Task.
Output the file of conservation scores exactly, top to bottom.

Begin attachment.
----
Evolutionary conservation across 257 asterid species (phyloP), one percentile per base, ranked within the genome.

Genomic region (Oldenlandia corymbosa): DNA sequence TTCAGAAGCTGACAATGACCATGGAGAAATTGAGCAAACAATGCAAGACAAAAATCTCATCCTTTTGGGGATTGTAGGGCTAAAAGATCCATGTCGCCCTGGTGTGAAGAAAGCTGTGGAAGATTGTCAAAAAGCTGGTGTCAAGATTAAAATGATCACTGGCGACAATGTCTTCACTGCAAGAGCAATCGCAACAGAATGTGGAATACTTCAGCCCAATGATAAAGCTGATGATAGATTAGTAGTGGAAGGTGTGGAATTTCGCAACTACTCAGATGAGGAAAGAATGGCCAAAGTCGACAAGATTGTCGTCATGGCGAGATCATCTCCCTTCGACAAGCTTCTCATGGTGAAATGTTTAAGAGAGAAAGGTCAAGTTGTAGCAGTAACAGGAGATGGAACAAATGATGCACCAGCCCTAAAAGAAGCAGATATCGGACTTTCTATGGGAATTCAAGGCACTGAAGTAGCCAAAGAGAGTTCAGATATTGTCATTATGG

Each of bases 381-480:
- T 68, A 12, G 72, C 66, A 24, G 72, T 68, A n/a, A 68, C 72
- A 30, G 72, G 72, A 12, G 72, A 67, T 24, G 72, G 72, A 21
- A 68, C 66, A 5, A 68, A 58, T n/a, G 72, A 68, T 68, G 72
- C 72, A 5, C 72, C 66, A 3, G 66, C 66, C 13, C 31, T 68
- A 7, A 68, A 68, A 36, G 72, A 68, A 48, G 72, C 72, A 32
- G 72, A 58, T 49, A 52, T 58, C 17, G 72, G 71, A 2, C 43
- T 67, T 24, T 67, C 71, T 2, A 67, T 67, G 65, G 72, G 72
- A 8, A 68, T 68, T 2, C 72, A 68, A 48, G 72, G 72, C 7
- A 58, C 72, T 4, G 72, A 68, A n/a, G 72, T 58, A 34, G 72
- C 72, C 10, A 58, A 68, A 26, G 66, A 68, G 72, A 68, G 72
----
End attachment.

Evolutionary conservation across 257 asterid species (phyloP), one percentile per base, ranked within the genome.

Genomic region (Oldenlandia corymbosa): DNA sequence TTCAGAAGCTGACAATGACCATGGAGAAATTGAGCAAACAATGCAAGACAAAAATCTCATCCTTTTGGGGATTGTAGGGCTAAAAGATCCATGTCGCCCTGGTGTGAAGAAAGCTGTGGAAGATTGTCAAAAAGCTGGTGTCAAGATTAAAATGATCACTGGCGACAATGTCTTCACTGCAAGAGCAATCGCAACAGAATGTGGAATACTTCAGCCCAATGATAAAGCTGATGATAGATTAGTAGTGGAAGGTGTGGAATTTCGCAACTACTCAGATGAGGAAAGAATGGCCAAAGTCGACAAGATTGTCGTCATGGCGAGATCATCTCCCTTCGACAAGCTTCTCATGGTGAAATGTTTAAGAGAGAAAGGTCAAGTTGTAGCAGTAACAGGAGATGGAACAAATGATGCACCAGCCCTAAAAGAAGCAGATATCGGACTTTCTATGGGAATTCAAGGCACTGAAGTAGCCAAAGAGAGTTCAGATATTGTCATTATGG

Each of bases 381-480:
- T 68, A 12, G 72, C 66, A 24, G 72, T 68, A n/a, A 68, C 72
- A 30, G 72, G 72, A 12, G 72, A 67, T 24, G 72, G 72, A 21
- A 68, C 66, A 5, A 68, A 58, T n/a, G 72, A 68, T 68, G 72
- C 72, A 5, C 72, C 66, A 3, G 66, C 66, C 13, C 31, T 68
- A 7, A 68, A 68, A 36, G 72, A 68, A 48, G 72, C 72, A 32
- G 72, A 58, T 49, A 52, T 58, C 17, G 72, G 71, A 2, C 43
- T 67, T 24, T 67, C 71, T 2, A 67, T 67, G 65, G 72, G 72
- A 8, A 68, T 68, T 2, C 72, A 68, A 48, G 72, G 72, C 7
- A 58, C 72, T 4, G 72, A 68, A n/a, G 72, T 58, A 34, G 72
- C 72, C 10, A 58, A 68, A 26, G 66, A 68, G 72, A 68, G 72